Herbert Weir Smyth [n.d.], A Greek Grammar for Colleges; Machine readable text [info] [word count] [Smyth].
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GENITIVE OF CRIME AND ACCOUNTABILITY 1375

With verbs of judicial action the genitive denotes the crime, the accusative denotes the person accused.

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αἰτιᾶσθαι ἀλλήλους τοῦ γεγενημένου to accuse one another of what had happened X. Ages. 1.33, διώκω μὲν κακηγορία_ς, τῇ δ' αὐτῇ ψήφῳ φόνου φεύγω I bring an accusation for defamation and at the same trial am prosecuted for murder L. 11.12, ἐμὲ ὁ Μέλητος ἀσεβεία_ς ἐγράψατο Meletus prosecuted me for impiety P. Euth. 5c, δώρων ἐκρίθησαν they were tried for bribery L. 27.3. On verbs of accusing and condemning compounded with κατά, see cross1385.

1376

So with ἀμύ_νεσθαι and κολάζειν punish, εἰσάγειν and προσκαλεῖσθαι summon into court, αἱρεῖν convict, τι_μωρεῖσθαι take vengeance on. With τι_μωρεῖν avenge and λαγχάνειν obtain leave to bring a suit, the person avenged and the person against whom the suit is brought are put in the dative. So with δικάζεσθαί τινί τινος to go to law with a man about something.

1377

Verbs of judicial action may take a cognate accusative (δίκην, γραφήν), on which the genitive of the crime depends: γραφὴν ὕβρεως καὶ δίκην κακηγορία_ς φεύξεται he will be brought to trial on an indictment for outrage and on a civil action for slander D. 21.32. From this adnominal use arose the construction of the genitive with this class of verbs.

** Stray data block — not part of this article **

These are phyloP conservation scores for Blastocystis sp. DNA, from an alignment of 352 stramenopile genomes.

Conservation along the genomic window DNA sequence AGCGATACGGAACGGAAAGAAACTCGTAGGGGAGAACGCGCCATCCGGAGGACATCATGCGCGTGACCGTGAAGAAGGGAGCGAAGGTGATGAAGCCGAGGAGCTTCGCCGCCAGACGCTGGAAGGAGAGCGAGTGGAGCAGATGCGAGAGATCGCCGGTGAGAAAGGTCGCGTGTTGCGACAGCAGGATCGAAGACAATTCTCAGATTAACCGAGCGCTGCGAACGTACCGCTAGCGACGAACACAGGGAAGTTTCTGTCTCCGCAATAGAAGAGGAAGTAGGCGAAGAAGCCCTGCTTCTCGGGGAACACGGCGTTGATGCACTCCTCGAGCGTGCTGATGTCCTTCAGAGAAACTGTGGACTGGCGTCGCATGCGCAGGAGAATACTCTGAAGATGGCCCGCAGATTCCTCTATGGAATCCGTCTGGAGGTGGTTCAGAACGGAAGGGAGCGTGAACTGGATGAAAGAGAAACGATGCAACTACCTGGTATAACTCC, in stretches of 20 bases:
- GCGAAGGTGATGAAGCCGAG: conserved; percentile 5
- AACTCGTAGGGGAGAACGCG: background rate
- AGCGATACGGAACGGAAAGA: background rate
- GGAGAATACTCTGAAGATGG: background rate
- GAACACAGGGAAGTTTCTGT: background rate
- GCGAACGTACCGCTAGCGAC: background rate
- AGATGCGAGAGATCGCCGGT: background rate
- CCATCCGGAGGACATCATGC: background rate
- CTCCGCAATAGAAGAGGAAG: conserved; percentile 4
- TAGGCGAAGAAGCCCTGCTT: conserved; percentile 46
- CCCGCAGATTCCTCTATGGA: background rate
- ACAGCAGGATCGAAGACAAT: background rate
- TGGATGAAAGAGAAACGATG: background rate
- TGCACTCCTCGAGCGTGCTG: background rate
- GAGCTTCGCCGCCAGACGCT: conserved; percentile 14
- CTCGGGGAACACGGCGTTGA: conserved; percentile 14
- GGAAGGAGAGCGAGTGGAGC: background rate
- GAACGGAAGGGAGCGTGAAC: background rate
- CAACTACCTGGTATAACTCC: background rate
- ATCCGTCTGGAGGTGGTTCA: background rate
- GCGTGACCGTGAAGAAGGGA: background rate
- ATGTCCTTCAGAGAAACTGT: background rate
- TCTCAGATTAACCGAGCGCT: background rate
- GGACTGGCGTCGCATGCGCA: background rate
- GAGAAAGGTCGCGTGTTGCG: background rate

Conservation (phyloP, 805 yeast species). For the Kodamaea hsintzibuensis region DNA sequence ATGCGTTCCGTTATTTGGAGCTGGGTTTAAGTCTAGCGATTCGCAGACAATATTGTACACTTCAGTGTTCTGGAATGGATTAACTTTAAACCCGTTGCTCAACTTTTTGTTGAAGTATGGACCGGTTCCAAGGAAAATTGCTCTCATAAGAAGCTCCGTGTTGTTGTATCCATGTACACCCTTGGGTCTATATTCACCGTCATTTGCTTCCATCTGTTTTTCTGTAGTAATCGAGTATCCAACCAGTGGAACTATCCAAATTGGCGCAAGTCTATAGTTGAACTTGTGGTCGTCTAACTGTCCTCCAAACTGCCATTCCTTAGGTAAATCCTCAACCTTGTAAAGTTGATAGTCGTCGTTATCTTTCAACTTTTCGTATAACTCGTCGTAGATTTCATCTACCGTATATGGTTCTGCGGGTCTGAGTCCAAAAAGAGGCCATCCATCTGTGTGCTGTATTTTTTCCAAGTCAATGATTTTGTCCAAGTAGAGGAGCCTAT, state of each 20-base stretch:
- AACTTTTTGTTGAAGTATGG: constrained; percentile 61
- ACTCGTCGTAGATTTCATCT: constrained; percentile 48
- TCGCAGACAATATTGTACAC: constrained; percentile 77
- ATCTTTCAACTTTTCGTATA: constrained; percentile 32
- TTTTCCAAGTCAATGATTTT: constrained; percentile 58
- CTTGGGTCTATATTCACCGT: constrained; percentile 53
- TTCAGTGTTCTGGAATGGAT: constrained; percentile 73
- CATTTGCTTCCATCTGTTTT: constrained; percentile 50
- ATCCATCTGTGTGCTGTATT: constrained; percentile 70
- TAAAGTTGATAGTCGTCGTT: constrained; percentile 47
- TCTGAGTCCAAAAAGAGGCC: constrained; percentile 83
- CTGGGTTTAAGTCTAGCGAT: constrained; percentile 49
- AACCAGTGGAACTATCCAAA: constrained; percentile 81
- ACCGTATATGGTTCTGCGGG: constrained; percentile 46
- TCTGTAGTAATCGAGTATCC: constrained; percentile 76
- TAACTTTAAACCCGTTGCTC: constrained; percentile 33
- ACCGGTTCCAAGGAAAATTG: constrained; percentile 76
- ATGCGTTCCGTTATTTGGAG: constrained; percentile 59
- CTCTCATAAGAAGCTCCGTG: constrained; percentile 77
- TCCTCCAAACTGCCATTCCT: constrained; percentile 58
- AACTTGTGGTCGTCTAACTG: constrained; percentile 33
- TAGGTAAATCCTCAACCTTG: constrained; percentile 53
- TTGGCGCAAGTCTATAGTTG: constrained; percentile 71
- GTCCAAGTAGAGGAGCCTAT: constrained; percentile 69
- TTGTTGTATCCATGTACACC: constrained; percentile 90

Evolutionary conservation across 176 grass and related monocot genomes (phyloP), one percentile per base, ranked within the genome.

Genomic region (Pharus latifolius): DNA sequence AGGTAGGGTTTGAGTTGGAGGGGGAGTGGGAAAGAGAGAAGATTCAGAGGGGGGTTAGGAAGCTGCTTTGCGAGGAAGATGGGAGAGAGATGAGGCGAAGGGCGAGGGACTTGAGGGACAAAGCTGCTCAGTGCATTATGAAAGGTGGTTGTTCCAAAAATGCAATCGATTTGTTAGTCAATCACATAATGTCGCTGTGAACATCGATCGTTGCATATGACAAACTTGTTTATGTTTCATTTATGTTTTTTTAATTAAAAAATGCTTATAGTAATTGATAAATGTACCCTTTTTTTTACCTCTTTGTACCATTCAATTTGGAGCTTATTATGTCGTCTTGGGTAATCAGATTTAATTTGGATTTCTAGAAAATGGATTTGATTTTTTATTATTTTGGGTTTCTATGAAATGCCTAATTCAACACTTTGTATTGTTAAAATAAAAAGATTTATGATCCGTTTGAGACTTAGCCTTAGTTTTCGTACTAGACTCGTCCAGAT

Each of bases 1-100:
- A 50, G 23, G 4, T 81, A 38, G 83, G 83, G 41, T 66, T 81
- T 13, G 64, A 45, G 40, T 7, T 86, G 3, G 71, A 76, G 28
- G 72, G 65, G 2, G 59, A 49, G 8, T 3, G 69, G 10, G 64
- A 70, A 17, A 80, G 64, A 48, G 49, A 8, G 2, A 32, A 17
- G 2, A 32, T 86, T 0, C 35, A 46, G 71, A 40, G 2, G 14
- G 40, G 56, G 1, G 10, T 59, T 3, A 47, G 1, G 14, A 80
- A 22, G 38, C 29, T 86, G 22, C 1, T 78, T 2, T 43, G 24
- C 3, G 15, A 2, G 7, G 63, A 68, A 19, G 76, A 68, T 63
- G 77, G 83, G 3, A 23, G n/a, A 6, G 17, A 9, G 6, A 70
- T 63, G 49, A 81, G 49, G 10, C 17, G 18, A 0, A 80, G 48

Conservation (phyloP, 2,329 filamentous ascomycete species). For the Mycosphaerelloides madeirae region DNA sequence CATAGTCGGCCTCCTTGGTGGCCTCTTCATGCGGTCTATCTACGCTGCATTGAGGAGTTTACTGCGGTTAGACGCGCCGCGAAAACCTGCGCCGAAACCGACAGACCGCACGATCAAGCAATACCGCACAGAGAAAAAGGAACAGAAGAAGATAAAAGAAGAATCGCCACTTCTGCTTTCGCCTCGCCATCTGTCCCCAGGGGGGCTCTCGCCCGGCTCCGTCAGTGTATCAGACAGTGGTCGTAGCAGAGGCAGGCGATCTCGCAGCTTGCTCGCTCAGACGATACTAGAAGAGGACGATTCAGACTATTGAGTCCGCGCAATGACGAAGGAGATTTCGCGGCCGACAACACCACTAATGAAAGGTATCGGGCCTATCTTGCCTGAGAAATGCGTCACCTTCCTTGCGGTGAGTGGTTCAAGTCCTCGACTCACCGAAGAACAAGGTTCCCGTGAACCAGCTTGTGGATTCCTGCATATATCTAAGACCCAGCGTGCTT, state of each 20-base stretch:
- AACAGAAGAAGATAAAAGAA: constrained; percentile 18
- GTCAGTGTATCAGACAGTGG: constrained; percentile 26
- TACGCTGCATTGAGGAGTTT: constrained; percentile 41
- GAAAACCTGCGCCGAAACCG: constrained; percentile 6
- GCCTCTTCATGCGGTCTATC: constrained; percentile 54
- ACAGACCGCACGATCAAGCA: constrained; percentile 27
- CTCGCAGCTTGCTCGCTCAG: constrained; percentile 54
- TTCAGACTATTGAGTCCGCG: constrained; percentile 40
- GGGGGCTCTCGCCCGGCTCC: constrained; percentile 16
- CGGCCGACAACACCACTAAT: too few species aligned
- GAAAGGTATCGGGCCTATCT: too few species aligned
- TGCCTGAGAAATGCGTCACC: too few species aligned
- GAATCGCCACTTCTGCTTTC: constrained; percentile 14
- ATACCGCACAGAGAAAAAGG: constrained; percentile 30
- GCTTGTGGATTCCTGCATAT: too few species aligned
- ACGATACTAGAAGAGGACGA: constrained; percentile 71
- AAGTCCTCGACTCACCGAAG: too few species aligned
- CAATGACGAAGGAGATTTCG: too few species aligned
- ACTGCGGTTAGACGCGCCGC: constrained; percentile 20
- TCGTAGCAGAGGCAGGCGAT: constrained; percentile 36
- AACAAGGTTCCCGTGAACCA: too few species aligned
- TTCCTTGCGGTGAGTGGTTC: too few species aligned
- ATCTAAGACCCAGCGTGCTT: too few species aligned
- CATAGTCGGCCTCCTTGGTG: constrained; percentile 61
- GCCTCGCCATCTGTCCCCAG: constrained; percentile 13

1378

ἁλίσκεσθαι (ἁλῶναι) be convicted, ὀφλισκάνειν lose a suit, φεύγειν be prosecuted are equivalent to passives: ἐά_ν τις ἁλῷ κλοπῆς . . . κἂ_ν ἀστρατεία_ς τις ὄφλῃ if any one be condemned for theft . . . and if any one be convicted of desertion D. 24.103, ἀσεβεία_ς φεύγοντα ὑπὸ Μελήτου being tried for impiety on the indictment of Meletus P. A. 35d. ὀφλισκάνειν may take δίκην as a cognate accus. (ὠφληκέναι δίκην to be cast in a suit Ar. Av. 1457); the crime or the penalty may stand in the genitive (with or without δίκην), or in the accusative: ὁπόσοι κλοπῆς ἢ δώρων ὄφλοιεν all who had been convicted of embezzlement or bribery And. 1.74, ὑφ' ὑ_μῶν θανάτου δίκην ὀφλών having incurred through your verdict the penalty of death, ὑπὸ τῆς ἀληθεία_ς ὠφληκότες μοχθηρία_ν condemned by the truth to suffer the penalty of wickedness P. A. 39b.

1379

With verbs of judicial action the genitive of the penalty may be regarded as a genitive of value: θανάτου κρί_νουσι they judge in matters of life and death X. C. 1.2.14. So ὑπάγειν τινὰ θανάτου to impeach a man on a capital charge X. H. 2.3.12; cp. τι_μᾶν θανάτου 1374.

a. With many verbs of judicial action περί is used.

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Herbert Weir Smyth [n.d.], A Greek Grammar for Colleges; Machine readable text [info] [word count] [Smyth].
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